Thoracic & Lumbar Dysfunction
As your spinal cord exits from your brain and passes down your back through a hole in your vertebrae, problems in your middle back such as stiffness will tether or pinch your nerves as they pass.
Common Signs & Symptoms
- Stiffness in your middle back from joint, muscles and soft tissues
- Started with trauma or sudden injury, or poor posture over time
- Lack of 'core' tummy and back muscle strength
- Poor posture
- Made worse by prolonged sitting at a computer, using a backpack, sedentary postures
- A common area affected by conditions such as Ankylosing Spondylitis, Osteoarthritis (Spondylosis), Scheuermann's disease, Medical Conditions and Osteoporosis/Osteopaenia
Pain in your low back stems from your middle back for the following reasons:
As your spinal cord exits from your brain and passes down your back through a hole in your vertebrae, problems in your middle back such as stiffness will tether or pinch your nerves as they pass. This pinching can lead to pain in your lower back and legs as well as other symptoms such as pins and needles or numbness.
When you move your body, the joints in your spine need to move too. If your middle back is stiff, your joints here cannot glide fully and stresses when you move are shunted downwards in your lower back causing strain and pain. It's like trying to move a bike chain which is rusty in one area and oiled in another - when you move this chain, the oiled areas take all the stresses causing more wear and tear, whilst the rusty ones just don't move.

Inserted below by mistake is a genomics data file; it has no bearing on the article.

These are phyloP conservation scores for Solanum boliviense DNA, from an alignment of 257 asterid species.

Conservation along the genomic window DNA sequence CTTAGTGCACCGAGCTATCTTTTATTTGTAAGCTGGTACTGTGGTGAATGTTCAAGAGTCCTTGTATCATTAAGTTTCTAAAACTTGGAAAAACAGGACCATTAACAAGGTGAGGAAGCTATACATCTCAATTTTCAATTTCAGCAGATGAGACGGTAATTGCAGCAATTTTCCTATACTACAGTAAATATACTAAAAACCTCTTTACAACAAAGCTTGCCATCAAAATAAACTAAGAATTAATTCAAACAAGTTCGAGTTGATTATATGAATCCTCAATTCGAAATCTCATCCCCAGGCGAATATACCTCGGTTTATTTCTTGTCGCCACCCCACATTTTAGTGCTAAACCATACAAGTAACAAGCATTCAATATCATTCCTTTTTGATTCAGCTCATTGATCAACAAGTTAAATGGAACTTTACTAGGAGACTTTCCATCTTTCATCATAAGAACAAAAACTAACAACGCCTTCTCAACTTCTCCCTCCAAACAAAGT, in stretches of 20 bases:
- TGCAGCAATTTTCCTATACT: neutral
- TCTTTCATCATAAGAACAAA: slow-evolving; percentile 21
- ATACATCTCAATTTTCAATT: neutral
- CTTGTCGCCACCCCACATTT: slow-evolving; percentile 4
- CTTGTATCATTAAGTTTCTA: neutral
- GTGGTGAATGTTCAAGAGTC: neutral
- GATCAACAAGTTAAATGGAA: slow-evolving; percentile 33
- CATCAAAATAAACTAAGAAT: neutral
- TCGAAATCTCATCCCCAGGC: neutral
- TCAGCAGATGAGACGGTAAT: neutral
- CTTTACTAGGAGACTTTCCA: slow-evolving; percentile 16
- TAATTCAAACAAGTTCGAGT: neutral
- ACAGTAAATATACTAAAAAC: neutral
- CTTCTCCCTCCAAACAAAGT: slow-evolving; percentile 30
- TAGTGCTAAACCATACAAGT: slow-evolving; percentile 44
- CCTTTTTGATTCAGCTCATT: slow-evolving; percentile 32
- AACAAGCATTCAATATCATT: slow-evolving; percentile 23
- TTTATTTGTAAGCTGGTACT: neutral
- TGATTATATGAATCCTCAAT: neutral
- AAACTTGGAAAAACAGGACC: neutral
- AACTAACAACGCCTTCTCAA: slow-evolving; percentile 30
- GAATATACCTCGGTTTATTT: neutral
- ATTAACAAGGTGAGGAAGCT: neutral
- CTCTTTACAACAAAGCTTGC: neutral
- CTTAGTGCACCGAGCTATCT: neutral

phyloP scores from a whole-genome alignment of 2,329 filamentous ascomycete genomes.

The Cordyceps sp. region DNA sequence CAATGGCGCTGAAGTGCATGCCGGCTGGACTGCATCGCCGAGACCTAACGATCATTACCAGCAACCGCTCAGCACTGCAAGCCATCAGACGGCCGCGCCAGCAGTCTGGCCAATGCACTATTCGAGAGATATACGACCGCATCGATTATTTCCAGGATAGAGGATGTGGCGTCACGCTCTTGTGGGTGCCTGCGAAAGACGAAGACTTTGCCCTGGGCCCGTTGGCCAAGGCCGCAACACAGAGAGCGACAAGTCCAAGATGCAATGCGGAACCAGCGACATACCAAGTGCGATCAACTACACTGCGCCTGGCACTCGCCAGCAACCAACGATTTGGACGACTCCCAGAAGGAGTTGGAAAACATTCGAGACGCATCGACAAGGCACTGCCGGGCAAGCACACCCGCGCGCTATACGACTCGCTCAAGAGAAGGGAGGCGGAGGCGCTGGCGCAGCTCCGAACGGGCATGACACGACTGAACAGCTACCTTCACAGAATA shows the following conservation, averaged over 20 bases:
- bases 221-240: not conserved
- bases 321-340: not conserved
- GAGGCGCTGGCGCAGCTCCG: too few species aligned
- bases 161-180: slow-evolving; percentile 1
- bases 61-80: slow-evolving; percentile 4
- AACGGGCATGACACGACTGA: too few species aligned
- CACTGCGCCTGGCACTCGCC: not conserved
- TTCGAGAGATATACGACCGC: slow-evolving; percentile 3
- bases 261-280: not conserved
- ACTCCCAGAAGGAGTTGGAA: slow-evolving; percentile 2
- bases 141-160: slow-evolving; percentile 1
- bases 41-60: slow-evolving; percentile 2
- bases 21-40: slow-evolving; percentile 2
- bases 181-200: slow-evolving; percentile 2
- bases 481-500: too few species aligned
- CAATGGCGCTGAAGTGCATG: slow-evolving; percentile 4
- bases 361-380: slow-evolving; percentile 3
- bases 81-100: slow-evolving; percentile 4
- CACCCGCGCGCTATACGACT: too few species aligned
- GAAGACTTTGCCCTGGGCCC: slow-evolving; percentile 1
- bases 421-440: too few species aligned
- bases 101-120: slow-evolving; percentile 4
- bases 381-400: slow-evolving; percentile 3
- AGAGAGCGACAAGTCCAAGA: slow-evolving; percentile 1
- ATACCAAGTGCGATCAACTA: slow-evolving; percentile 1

Advice & Treatment
Treatment for Thoracic & Lumbar Dysfunction is aimed at assessing the cause of your middle back problem. Because so many problems stem from joint and muscle stiffness we have focussed on what you can do to help get your movement back to normal, removing the strain on your lower back:
Stiffness of your joints and muscles - when your back is stiff, your joints have lost their ability to slide and glide easily but it's easy to improve the mobility of your back by following these steps:
Middle back stretches - The middle part of your back is the main part of your spine involved in twisting and it's essential to restore your ability to rotate fully. When you are sitting on a chair this helps you to focus the twisting movement into the middle of your back. It's best to do these exercises in a firm chair with no wheels and with a back which is no higher than the middle of your back. Your first exercise - in a seated position with your bottom in the back of the seat, turn fully in one direction and hold onto the side of your chair to pull yourself into a full stretch and hold for at least 10 seconds. Do this in both directions. Also seated with your buttocks in the back of the seat, bring your hands behind your head to support your head and arch your middle back over the back of the chair.
Self Massage - Using a tennis ball which is pressed between your middle back and the wall, find the tight and stiff areas of your back and press on these areas until they begin to give. Just find the tight muscles either side of your spine and look for the tight or painful knots in these muscles. Some people like to do this exercise by putting their tennis ball in a stocking tied around the chair so they can press into their tennis ball whilst they sit at a desk. This exercise loosens your back muscles to help to release your joints and begin to move again.
Yoga and Pilates
Generally put, yoga helps you to improve your mobility and Pilates helps to improve your core muscle control...so we recommend both! It very much depends on your instructor though, how many people are in your class - it's always best to begin with a one to one session so you get to the bottom of your individual problem.
Physio & Remedial Massage Therapy
Manual treatment from a physio or remedial massage therapist will loosen your joints and soft tissues to help you to stretch further.